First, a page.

By Joseph Bonasia, Florida Rights of Nature Network
I had never seen anything like it when it comes to petition-gathering: volunteers hurriedly handing out multiple clipboards and clusters of six, seven, and eight people intently signing petitions at the same time.
Over 1,600 registered Florida voters at a recent arts and crafts festival in Cape Coral signed petitions, wanting to qualify a “Right to Clean and Healthy Waters” Constitutional Amendment for the 2024 ballot.
Democracy doesn’t get more democratic than this.
Petitioning was “so cherished” in the 18th century, the American Bar Association says, that framers included a right to petition our government for the ‘”redress of grievances” in the First Amendment of the Bill of Rights where our freedom of speech, religion, and assembly are also enshrined.
Non-partisan Freedom Forum states, “Many of the nation’s founders considered petitioning to be the most important First Amendment freedom, believing it would protect the rest of the Bill of Rights and the Constitution itself.” It is, they say, a way “to speak truth to power.”
Amending Florida’s Constitution should not be easy, of course, and it isn’t. By Nov. 30, 891,589 signed and verified petitions are needed to get the issue on the ballot. Once there, it will likely need millions of dollars to advertise the amendment and educate the public on what it will do. It’s a daunting challenge.
But the Florida Legislature may make that challenge more difficult still.
Currently, 60% of voters are needed to turn a proposed amendment into law, a threshold much higher than most other states, and 10% higher than it had been in Florida prior to 2006.
Now, however, HJR 129, “Requiring Broader Public Support for Constitutional Amendments or Revisions,” has been introduced in the Legislature by Rick Roth (R-Palm Beach), former Vice-President of the Florida Farm Bureau. It would require 66.67% of voters to pass the amendment.
Worse, this bill is part of a disturbing pattern on the part of our Legislature.
Gathering nearly 900,000 signed and verified petitions in four years is challenging. To do so within two years is significantly more so, and in 2011, the Legislature reduced the petition circulation period from four to two years.
FloridaRightToCleanWater.org, the political committee sponsoring the “Right to Clean and Healthy Waters” amendment, is, so far, a completely grassroots, volunteer effort. But we recognize the limits of volunteer efforts, and the benefits professional petition-gathering would bring. Getting paid per signature incentivizes petition-gatherers to higher levels of productivity. In 2019, the Legislature banned pay-per-signature petition-gathering, handicapping citizen initiative efforts.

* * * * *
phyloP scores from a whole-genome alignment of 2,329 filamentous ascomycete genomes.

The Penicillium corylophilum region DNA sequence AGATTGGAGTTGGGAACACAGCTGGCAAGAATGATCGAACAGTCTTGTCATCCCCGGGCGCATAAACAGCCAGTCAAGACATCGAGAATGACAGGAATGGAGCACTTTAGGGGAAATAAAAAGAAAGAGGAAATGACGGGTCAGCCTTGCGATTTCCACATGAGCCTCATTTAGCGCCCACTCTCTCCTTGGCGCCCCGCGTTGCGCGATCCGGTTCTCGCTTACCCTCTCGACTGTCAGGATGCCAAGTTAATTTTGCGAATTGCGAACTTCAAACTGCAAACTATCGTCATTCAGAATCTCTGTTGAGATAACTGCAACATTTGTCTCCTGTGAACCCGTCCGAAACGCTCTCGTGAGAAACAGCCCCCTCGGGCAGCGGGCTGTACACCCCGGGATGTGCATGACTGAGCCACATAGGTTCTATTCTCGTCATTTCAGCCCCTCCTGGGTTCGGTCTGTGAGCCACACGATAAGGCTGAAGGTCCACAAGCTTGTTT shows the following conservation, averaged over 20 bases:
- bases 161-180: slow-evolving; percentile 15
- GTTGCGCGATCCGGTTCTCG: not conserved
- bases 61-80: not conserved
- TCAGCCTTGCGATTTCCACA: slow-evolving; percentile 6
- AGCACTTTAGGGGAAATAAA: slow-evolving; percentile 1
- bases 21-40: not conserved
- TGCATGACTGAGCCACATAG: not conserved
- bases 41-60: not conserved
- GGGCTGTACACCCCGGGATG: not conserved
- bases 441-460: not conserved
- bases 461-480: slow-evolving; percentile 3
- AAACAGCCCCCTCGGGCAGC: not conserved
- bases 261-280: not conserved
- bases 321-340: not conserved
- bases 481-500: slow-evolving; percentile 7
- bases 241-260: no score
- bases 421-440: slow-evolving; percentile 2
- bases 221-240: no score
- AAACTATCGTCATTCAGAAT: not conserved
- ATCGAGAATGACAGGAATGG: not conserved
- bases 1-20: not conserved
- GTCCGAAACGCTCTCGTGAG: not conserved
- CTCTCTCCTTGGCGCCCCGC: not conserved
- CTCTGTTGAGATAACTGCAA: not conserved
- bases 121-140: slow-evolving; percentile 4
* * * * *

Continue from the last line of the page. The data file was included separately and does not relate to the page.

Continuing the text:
In 2020, tired of polluted water, 89% of Orange County residents passed their historic Rights of Nature / Right to Clean Water Charter amendment. Ignoring the will and clear mandate of the people and disregarding home rule principles, the Legislature preempted the authority of local governments to pass rights of nature laws and laws granting citizens “any specific rights relating to the natural environment not otherwise authorized in general law or specifically granted in the State Constitution.”
Legislators were more interested in protecting special interests than in protecting Florida waters and the health, safety, and welfare of citizens. Their preemption did what it was meant to do: it snuffed out similar local efforts elsewhere in Florida.
Trampling the will of the people and the public interest, it was this preemption that spawned the drive to amend our constitution with a “Right to Clean and Healthy Waters.”
In Florida, 80% of our approximate 1,000 springs are impaired. Nearly a million acres of estuaries and 9,000 miles of rivers and streams are contaminated with fecal bacteria. Seagrass beds are nearly in a death spiral, which is a primary reason why manatees have recently died in record numbers.
Red tides have increased dramatically in frequency, duration, and virulence. Blue-green algae blooms are common and present the threat of neurodegenerative disease. No state has more acres of polluted lake water than does Florida. No state has lost more acres of wetlands than has Florida.
No state, it seems, champions the rights and freedoms of its citizens as proudly as does Florida, but we don’t have a constitutional, fundamental right to something as critical to our well-being as clean water, and our freedom to swim, fish, boat, shell, paddle, work, live and breathe is curtailed in polluted, unhealthy natural environments.
We have grievances with our government that need redressing: an environmental regulatory system that fails to protect us and Florida waters, and the preemption of local government authority to provide adequate environmental protections in light of that failure.
Exercise your First Amendment Right. Speak truth to power. Go to FloridaRightToCleanWater.org to sign and mail the petition.
Joseph Bonasia is Chair of the Florida Rights of Nature Network.
“The Invading Sea” is the opinion arm of the Florida Climate Reporting Network, a collaborative of news organizations across the state focusing on the threats posed by the warming climate.